Castella Imports
Spices 101
 A dash of spice is nice....

Spices have been used in food for centuries as an exciting addition to everything from meat and seafood to soups and sauces. European explorers have been credited with helping spread exotic spices from their origins around the world.

Not only do herbs and spices enhance the most mundane meal, they possess a wealth of health benefits, too. Many spices contain an impressive list of phyto-nutrients, essential oils, antioxidants, minerals and vitamins that are essential to overall well-being.

Adding Herbs and Spices to Food
With a few exceptions use herbs and spices sparingly, to enhance and accent other flavors rather than dominate them.  For starters, try 1/2 teaspoon of spice for a dish that serves four to six.  (For herbs, use 1/2 teaspoon powdered, 1 1/2 teaspoon dried, chopped, or 1 tablespoon fresh chopped.)  Because oils are concentrated in the drying process, it takes about half the quantity of dried herbs as fresh.  To release the flavor of dried herbs, crumble them in your hand before adding them to your dish

Add whole spices during cooking to allow their flavors to permeate the food.  When you use whole, dried spices in cooking, tie them in a cheesecloth or metal tea strainer for easy removal.  Add ground or cut herbs and spices midway or towards the end of your cooking time, so their flavors won't dissipate.  For uncooked foods, such as salad dressings, fruits or juices, add spices and herbs several hours before serving to allow flavors to blend.  For salad dressings, add the spices to the vinegar and allow to mixture to stand before adding the oil.  Allow for the buildup of intensity with red pepper or spice blends containing red pepper. First taste tests often seem mild.


Spice Longevity
To preserve peak flavor and color, store spices and herbs in a cool, dry place away from exposure to bright light, heat, moisture, and oxygen.  If possible, avoid storing spices and herbs too close to the stove, oven, dishwasher or refrigerator, where rising steam or heat can come into contact with them.  Dampness can cause caking or clumping of ground spices. Store herbs and spices in airtight containers, such as glass jars, plastic containers or tins, to protect against moisture and preserve oils that give spices their flavor and aroma.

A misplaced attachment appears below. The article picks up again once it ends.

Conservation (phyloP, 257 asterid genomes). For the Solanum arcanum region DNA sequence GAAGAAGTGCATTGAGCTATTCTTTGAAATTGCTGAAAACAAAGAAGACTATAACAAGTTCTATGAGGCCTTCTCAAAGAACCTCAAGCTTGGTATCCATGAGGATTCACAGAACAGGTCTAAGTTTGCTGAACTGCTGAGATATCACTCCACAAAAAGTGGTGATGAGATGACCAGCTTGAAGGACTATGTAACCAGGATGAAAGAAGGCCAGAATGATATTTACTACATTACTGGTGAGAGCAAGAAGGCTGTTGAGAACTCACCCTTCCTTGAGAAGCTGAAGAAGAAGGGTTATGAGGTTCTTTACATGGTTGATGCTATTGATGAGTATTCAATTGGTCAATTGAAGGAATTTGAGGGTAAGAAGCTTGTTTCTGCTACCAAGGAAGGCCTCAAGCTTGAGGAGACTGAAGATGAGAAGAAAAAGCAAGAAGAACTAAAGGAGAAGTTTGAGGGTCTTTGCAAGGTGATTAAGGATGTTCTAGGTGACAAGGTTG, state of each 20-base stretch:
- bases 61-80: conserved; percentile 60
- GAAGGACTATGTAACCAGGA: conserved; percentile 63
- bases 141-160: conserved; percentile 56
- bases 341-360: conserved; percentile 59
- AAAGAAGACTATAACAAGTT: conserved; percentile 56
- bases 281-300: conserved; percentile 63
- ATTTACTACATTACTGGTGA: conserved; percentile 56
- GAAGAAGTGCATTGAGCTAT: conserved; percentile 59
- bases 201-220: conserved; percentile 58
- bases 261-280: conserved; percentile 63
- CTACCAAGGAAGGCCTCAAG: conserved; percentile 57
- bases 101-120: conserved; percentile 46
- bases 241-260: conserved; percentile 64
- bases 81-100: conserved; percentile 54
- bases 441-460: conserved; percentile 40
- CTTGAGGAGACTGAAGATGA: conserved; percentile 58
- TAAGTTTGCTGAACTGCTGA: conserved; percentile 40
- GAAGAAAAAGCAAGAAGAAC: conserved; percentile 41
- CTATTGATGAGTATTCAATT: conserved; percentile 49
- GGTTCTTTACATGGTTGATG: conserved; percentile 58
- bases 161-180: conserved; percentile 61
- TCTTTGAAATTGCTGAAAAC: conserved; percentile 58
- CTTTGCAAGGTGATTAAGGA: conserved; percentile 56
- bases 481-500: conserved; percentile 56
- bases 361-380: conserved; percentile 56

Red-colored spices, such as chili powder, cayenne pepper and paprika can be refrigerated to prevent loss of color and flavor.  The best storage temperature for herbs and spices is one that is fairly constant and below 70º F.  Temperature fluctuations can cause condensation, and eventually mold, so if you store spices in the freezer or refrigerator, return them promptly after use.

The shelf life of each herb and spice is different, and all age, even under the best conditions.  Check your herbs and spices — and those you consider purchasing — to see that they look fresh, not faded, and are distinctly aromatic. 

Here are some guidelines:

 
Whole Spices and Herbs
Leaves and flowers — 1 year
Seeds and barks — over 2 years
Roots — over 2 years

Ground Spices and Herbs
Leaves — 6 months
Seeds and barks — 6 months
Roots — 1 year

Spices and herbs do not spoil, but they do lose their strength. Old seasonings however, will not flavor your meals the way they were intended.

Which Spice to Use?
The correct spice or herb for any food is the one that tastes right for you.  When experimenting with a new spice or herb, crush some of it and let it warm in your hand; then sniff and taste it. If it is delicate, you can be bold and adventurous.  If it is very strong and pungent, use a light hand the first time that you use it.